We got to get out of this place, if it's the last thing we ever do. And it will likely be for an extended period. Big bad Ben Bernanke talks about an exit strategy from his policy of mutative easing in today's Wall Street Journal and says they have a plan when the time is right. Ben says that the plan will not happen for an extended period yet.

Why is this important to oil? Well mainly because the Fed has been the main driver of the price of oil. In the Journal, Ben Bernanke wrote in an editorial pieceabout his accommodative policies and thefunctioning of key credit markets, including the markets for interbank lending, commercial paper, consumer and small-business credit, and residential mortgages My colleagues and I believe that accommodative policies will likely be warranted for an extended period. At some point, however, as economic recovery takes hold, we will need to tighten monetary policy to prevent the emergence of an inflation problem down the road. The Federal Open Market Committee, which is responsible for setting U.S. monetary policy, has devoted considerable time to issues relating to an exit strategy. We are confident we have the necessary tools to withdraw policy accommodation, when that becomes appropriate, in a smooth and timely manner.

Mr. Bernanke says that, the exit strategy is closely tied to the management of the Federal Reserve balance sheet. When the Fed makes loans or acquires securities, the funds enter the banking system and ultimately appear in the reserve accounts held at the Fed by banks and other depository institutions. These reserve balances now total about $800 billion, much more than normal. And given the current economic conditions, banks have generally held their reserves as balances at the Fed.But as the economy recovers, banks should find more opportunities to lend out their reserves.

That would produce faster growth in broad money (for example, M1 or M2) and easier credit conditions, which could ultimately result in inflationary pressures,unless we adopt countervailing policy measures. When the time comes to tighten monetary policy, we must either eliminate these large reserve balances or, if they remain, neutralize any potential undesired effects on the economy. To some extent, reserves held by banks at the Fed will contract automatically, as improving financial conditions lead to reduced use of our short-term lending facilities, and ultimately to their wind down. Indeed, short-term credit extended by the Fed to financial institutions and other market participants has already fallen to less than $600 billion as of mid-July from about $1.5 trillion at the end of 2008. In addition, reserves could be reduced by about $100 billion to $200 billion each year over the next few years as securities held by the Fed mature or are prepaid. However, reserves likely would remain quite high for several years unless additional policies are undertaken.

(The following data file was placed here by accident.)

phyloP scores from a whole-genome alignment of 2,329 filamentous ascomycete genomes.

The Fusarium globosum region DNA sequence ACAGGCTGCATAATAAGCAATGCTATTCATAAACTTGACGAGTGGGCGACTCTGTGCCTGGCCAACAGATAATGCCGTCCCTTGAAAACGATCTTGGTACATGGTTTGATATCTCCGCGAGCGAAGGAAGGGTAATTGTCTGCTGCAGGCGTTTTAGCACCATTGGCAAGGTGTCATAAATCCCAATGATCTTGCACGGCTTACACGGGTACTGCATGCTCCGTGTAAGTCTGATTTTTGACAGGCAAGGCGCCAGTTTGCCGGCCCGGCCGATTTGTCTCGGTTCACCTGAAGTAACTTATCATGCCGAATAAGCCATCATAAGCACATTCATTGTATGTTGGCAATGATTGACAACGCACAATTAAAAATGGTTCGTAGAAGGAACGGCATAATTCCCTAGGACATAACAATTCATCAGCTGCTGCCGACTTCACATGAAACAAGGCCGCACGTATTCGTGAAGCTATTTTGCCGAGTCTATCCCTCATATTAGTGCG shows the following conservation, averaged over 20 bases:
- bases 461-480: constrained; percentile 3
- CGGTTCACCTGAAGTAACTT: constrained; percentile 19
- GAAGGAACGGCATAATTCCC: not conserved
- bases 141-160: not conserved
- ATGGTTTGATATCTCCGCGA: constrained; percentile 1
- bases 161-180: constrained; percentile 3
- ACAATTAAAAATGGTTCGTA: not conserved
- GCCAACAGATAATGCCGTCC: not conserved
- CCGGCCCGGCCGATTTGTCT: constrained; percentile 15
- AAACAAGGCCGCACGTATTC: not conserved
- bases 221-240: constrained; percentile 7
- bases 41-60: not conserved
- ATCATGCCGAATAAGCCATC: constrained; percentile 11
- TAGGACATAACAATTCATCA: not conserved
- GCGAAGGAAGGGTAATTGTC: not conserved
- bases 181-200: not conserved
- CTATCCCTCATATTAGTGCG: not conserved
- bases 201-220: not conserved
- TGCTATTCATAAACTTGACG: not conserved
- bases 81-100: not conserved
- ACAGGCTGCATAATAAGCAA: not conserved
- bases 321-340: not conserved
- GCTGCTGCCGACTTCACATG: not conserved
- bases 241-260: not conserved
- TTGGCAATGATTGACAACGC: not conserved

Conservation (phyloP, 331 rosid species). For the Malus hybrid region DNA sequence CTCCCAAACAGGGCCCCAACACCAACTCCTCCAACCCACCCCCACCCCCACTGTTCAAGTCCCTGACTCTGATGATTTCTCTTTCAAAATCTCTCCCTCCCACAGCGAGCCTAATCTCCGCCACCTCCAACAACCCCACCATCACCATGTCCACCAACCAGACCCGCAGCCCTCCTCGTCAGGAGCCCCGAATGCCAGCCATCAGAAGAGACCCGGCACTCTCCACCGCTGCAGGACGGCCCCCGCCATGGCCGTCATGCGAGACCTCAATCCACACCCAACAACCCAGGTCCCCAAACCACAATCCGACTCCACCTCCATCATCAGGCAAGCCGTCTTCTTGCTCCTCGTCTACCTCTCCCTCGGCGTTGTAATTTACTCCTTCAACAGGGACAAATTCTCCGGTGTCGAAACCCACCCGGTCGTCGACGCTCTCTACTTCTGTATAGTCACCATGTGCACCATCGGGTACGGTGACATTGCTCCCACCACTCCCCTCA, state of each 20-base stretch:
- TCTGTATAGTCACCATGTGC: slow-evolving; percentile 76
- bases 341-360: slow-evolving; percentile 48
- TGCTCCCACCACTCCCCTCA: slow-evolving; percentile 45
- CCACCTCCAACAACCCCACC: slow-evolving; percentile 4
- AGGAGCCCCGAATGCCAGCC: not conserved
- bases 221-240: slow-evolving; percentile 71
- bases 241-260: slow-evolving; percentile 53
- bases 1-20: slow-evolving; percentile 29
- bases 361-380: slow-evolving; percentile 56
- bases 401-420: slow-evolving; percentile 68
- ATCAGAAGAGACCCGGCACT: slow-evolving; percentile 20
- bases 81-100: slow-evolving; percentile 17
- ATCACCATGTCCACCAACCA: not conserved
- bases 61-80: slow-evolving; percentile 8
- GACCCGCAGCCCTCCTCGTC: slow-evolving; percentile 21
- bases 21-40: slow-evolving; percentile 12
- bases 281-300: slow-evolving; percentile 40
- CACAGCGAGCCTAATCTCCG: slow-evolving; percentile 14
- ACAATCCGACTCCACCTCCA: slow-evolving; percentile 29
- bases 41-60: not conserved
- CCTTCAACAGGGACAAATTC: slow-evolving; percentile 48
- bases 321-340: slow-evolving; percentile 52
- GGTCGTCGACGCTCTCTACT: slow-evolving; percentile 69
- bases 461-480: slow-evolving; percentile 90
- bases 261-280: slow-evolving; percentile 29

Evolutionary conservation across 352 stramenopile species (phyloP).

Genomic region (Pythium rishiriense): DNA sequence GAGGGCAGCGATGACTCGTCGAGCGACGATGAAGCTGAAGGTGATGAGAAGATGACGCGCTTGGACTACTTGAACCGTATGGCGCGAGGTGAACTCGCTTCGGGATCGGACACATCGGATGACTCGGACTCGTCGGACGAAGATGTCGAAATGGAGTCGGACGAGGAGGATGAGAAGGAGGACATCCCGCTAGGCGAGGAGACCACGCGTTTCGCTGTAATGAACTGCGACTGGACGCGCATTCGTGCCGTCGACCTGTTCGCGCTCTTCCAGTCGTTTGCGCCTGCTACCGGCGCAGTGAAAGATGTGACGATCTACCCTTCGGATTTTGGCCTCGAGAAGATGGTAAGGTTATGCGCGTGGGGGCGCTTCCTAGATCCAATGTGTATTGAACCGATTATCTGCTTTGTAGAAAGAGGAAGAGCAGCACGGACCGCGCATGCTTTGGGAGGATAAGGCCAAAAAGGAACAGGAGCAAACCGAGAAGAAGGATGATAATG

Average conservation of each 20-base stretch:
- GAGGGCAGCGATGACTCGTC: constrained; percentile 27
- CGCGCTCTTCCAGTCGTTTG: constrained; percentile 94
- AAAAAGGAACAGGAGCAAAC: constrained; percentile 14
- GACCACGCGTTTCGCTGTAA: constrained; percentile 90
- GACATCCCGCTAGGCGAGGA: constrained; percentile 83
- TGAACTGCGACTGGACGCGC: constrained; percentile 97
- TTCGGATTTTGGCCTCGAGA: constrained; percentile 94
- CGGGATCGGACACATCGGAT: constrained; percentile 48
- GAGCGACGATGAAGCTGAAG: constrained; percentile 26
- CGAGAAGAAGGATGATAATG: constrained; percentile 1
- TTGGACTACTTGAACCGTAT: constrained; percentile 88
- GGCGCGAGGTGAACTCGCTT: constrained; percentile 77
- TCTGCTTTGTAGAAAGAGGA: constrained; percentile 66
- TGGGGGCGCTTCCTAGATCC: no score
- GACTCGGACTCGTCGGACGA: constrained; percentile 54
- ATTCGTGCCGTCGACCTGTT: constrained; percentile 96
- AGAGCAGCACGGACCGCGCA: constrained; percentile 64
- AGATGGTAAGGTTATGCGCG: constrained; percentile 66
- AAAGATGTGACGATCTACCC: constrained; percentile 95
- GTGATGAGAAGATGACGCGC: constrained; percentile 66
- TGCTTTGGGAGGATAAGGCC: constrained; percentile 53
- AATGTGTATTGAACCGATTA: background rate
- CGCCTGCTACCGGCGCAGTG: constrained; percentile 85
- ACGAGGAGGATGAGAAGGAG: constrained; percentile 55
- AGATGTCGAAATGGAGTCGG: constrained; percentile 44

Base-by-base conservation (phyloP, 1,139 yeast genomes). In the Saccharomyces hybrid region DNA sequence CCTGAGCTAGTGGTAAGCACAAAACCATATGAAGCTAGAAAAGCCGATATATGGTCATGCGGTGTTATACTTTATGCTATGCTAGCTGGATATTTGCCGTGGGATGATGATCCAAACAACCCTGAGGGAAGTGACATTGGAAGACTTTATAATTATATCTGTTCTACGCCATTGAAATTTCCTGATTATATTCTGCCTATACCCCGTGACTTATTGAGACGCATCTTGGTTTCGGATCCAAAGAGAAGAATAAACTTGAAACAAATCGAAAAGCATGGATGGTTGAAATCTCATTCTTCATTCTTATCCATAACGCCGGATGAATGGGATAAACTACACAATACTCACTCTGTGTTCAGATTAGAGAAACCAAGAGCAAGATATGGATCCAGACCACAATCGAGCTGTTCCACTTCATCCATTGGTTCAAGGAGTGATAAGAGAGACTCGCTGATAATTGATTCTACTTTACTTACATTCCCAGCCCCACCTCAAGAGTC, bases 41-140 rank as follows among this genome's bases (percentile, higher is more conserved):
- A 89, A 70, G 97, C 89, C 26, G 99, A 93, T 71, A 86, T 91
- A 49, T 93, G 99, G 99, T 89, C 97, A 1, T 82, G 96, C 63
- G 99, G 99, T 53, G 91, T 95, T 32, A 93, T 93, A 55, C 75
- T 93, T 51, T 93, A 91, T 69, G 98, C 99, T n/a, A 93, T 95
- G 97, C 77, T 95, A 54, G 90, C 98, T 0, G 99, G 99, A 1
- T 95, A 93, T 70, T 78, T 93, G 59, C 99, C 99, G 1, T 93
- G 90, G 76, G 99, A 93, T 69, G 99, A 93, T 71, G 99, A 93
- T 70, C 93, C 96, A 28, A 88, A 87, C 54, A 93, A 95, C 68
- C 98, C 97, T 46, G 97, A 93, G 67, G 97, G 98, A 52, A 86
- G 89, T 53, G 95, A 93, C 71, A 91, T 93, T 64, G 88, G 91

Bernanke says that, Even if our balance sheet stays large for a while, we have two broad means of tightening monetary policy at the appropriate time: paying interest on reserve balances and taking various actions that reduce the stock of reserves. We could use either of these approaches alone;

However, to ensure effectiveness, we likely would use both in combination. Congress granted us authority last fall to pay interest on balances held by banks at the Fed. Currently, we pay banks an interest rate of 0.25%. When the time comes to tighten policy, we can raise the rate paid on reserve balances as we increase our target for the federal funds rate.Banks generally will not lend funds in the money market at an interest rate lower than the rate they can earn risk-free at the Federal Reserve. Moreover, they should compete to borrow any funds that are offered in private markets at rates below the interest rate on reserve balances because, by so doing, they can earn a spread without risk. Thus the interest rate that the Fed pays should tend to put a floor under short-term market rates, including our policy target, the federal-funds rate. Raising the rate paid on reserve balances also discourages excessive growth in money or credit, because banks will not want to lend out their reserves at rates below what they can earn at the Fed.

Now of course Ben's Humphrey Hawkins testimonywill be a bit less exciting. Obviously as the fed exits, whenever they do, we will see the dollar rise and oil fall. That will drive oil prices lower.

Sell September crudeat 6660 -stop 6760.

  Sell September RBOB at 18000 - stop 18500.

  Sell September Heating oil at 17450 stop 17650

  Sell September natural gas at 390 - stop 430.

The Dan Flynn Corn & Ethanol Report

The December Corn settled at 331 which was down 2 3/4 cents.The range was 335 to 330 1/2.

Current weather conditions weigh heavily in the continued slide in this market.

The Bears look like their in control till further notice.

On the Energy Front good earning numbers are supporting a continuation in higher prices.

Caterpillar was another surprise to better earnings that keep the Energies trading like multi-personalities.

It's hard to imagine the Energy sector to have continued strength in a market that has week demand and a glut of product.

Let's see how these factors play out ! And remember August Crude Oil goes off the board today.

Have a Great Trading Day !

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